"The truth is, it's not about the quantity of calories, it's about the quality of the calories."
--Frank Lipman, M.D., HuffPost blogger
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"What gets me more than everything is the desire for the 'quick fix.' Many patients think that a pill or a fad diet will change everything, and that they have stumbled upon 'the solution.' These same patients are remarkably smart and use critical judgement for other life decisions, but in health, that critical judgement many times seems suspended! The data are clear that lifestyle changes, including food and exercise, work -- don't avoid them!! Instead, avoid the vitamins and supplements and quick fixes that have no data behind them."
--David B. Agus, M.D., professor of medicine and engineering and director of the USC Center for Applied Molecular Medicine and the USC Westside Cancer Center, University of Southern California Keck School of Medicine and Viterbi School of Engineering
"I would have people drop their fear of fat and focus on low fat as a strategy for weight loss. There is no evidence that fat makes you fat or causes heart disease, except trans fat."
--Mark Hyman, M.D.
, founder and medical director of The UltraWellness Center, HuffPost medical review board member
"The one habit I wish people [would] stop usually occurs during vacation time. They usually call to say they don't feel well 24 to 48 before they are scheduled to leave town. In my case, they usually say they have chest pain, shortness of breath [or] high or low blood pressure. They usually say they must come in at a specific day or time because they are leaving and have so many last-minute things to do. When I ask when the symptoms started, the usual reply is four to seven days before the phone call.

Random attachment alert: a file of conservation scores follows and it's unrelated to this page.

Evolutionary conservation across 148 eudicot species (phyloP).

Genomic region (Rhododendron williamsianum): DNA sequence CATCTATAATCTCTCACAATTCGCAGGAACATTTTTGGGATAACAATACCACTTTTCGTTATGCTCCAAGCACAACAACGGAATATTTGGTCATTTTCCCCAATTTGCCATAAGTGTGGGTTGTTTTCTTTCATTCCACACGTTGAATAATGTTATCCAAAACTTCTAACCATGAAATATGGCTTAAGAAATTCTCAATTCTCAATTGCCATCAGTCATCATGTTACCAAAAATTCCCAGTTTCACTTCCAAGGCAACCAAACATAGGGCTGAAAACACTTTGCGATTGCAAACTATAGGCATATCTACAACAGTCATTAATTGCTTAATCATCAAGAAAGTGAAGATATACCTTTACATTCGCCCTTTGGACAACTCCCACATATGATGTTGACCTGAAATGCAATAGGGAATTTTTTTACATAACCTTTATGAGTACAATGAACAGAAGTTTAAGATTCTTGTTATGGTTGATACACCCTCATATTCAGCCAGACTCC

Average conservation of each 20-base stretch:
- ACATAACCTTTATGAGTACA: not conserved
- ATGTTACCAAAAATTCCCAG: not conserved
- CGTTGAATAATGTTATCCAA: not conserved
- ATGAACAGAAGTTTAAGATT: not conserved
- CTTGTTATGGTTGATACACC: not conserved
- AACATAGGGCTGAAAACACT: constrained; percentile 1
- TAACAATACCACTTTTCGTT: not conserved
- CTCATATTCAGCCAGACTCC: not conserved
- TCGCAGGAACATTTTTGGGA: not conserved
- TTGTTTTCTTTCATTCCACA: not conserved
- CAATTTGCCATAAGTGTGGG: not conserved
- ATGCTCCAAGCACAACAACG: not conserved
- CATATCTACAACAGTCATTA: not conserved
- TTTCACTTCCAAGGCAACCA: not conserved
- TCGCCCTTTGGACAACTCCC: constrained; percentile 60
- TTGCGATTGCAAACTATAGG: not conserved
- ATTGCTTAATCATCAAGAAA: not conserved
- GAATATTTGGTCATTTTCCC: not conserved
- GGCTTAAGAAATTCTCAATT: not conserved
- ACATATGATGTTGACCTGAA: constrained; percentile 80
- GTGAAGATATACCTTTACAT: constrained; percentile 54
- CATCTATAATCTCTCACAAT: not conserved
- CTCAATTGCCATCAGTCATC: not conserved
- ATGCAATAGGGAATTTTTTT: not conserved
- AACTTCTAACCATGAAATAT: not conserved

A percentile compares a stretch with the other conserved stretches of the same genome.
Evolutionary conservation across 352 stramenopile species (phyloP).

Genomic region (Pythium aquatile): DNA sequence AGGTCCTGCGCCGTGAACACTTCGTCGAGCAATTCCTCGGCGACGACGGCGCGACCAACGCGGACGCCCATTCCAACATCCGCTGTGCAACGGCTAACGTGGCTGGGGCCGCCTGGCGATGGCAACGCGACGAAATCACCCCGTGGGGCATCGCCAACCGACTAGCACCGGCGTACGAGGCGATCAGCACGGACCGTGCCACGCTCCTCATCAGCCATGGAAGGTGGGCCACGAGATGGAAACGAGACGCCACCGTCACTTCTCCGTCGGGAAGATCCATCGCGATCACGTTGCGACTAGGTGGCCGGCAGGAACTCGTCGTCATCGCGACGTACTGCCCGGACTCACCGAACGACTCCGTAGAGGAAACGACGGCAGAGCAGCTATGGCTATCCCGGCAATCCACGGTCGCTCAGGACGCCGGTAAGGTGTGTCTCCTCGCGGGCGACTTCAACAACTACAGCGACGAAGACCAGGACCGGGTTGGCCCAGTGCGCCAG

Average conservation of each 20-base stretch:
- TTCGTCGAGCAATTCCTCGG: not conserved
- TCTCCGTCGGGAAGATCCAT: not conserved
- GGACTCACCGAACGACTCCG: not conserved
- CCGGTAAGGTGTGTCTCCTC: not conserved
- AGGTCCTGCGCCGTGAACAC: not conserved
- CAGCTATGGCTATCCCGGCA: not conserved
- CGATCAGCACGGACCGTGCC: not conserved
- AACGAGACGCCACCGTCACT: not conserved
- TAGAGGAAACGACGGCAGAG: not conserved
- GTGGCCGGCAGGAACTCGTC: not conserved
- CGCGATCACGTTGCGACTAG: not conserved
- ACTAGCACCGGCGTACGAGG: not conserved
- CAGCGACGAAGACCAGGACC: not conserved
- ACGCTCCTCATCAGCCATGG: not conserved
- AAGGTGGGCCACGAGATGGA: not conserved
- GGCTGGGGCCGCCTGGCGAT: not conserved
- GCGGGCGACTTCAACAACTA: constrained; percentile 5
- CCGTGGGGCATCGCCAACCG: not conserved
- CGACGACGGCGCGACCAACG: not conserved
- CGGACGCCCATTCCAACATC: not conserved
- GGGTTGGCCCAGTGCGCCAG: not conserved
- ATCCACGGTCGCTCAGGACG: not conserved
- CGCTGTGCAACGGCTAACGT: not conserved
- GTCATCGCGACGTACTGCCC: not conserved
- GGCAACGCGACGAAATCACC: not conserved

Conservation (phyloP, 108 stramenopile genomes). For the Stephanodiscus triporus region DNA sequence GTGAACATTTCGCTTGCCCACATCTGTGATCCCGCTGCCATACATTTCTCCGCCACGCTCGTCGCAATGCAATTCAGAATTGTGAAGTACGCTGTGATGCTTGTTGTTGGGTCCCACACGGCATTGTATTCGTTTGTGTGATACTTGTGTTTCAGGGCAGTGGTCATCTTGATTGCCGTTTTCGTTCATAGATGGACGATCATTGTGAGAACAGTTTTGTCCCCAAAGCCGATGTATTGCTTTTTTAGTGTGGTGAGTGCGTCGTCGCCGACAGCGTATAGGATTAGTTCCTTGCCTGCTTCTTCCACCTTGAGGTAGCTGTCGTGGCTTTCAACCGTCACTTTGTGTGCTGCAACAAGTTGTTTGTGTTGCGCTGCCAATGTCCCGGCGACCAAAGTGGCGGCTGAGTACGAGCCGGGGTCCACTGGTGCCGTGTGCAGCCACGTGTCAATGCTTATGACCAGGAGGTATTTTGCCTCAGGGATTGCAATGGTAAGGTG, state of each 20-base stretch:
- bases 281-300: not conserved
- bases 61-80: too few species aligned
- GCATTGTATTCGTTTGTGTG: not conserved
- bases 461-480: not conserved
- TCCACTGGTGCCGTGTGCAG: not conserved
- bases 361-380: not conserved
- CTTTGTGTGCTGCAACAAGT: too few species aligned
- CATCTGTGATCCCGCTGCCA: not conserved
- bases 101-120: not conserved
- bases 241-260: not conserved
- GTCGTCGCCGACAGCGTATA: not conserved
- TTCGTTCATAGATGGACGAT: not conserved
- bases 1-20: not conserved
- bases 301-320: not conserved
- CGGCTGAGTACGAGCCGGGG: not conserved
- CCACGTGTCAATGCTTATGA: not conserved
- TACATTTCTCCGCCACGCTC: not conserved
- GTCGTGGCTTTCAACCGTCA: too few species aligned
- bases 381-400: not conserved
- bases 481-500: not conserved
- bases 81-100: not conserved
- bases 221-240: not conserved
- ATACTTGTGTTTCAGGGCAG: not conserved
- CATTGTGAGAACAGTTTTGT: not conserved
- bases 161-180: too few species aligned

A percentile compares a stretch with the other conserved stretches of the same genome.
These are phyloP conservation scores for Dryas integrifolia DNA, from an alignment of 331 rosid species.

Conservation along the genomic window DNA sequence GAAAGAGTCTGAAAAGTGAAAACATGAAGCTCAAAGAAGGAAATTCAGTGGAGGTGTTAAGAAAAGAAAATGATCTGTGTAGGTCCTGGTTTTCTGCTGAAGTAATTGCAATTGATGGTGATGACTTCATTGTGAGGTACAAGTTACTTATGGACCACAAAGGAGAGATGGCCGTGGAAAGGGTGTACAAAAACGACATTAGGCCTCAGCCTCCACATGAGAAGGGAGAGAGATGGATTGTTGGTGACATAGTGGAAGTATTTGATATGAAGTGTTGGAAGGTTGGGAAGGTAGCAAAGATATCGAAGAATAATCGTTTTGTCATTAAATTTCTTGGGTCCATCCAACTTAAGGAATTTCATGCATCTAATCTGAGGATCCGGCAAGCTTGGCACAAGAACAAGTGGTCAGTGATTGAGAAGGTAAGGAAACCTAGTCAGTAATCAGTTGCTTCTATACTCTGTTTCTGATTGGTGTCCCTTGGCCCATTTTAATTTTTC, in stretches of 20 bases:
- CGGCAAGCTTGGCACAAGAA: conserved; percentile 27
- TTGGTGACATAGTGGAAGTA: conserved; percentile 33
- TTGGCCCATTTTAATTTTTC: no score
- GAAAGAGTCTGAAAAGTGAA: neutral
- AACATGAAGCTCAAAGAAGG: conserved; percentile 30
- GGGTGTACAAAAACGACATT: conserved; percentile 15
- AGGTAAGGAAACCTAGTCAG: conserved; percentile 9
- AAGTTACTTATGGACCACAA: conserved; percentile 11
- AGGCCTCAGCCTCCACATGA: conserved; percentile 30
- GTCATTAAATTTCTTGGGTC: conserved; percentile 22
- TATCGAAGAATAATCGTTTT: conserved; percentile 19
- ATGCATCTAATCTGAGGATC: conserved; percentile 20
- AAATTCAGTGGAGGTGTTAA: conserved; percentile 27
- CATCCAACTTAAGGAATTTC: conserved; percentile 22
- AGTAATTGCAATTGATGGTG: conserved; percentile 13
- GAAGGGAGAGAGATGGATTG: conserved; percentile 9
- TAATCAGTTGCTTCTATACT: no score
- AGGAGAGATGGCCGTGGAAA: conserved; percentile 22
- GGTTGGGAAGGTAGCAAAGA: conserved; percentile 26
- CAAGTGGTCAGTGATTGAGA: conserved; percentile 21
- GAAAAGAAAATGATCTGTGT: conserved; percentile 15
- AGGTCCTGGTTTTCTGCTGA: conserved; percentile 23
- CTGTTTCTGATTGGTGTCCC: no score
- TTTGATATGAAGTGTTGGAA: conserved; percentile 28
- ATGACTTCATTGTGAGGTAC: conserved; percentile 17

I wish my patient would understand that I don't have a magic wand, and we sometimes need to do tests to figure out what is going on. Please call as soon as you don't feel well, and on the rare [occasion] I need to recommend postponing the departure, please understand it is for your health.
Please prioritize your health for a happy and healthy vacation."
--Nieca Goldberg, M.D., medical director of the Joan H. Tisch Center for Women's Health, NYU, Langone Medical Center
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"This is by far the worst. [Smoking] doesn't just affect the lungs, it affects everything about a person's health. Some people may try to increase their exercise or eat a lower calorie diet, yet continue to smoke thinking that these things offset each other. There is really no combination of diet or exercise that can overcome the negative health impacts of smoking."
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"I'd like to see people stop demonizing whole categories of macronutrients or foods: fats, carbs, sugar, grains, etc. There are gradations of "good" and "bad" in all of them, and it's wiser to learn the differences. For example: Grains are not bad for health in whole or cracked form, but when milled and refined into flour, they can cause problems."
--Andrew Weil, M.D., founder and director of the Arizona Center for Integrative Medicine
at the University of Arizona Health Sciences Center and HuffPost blogger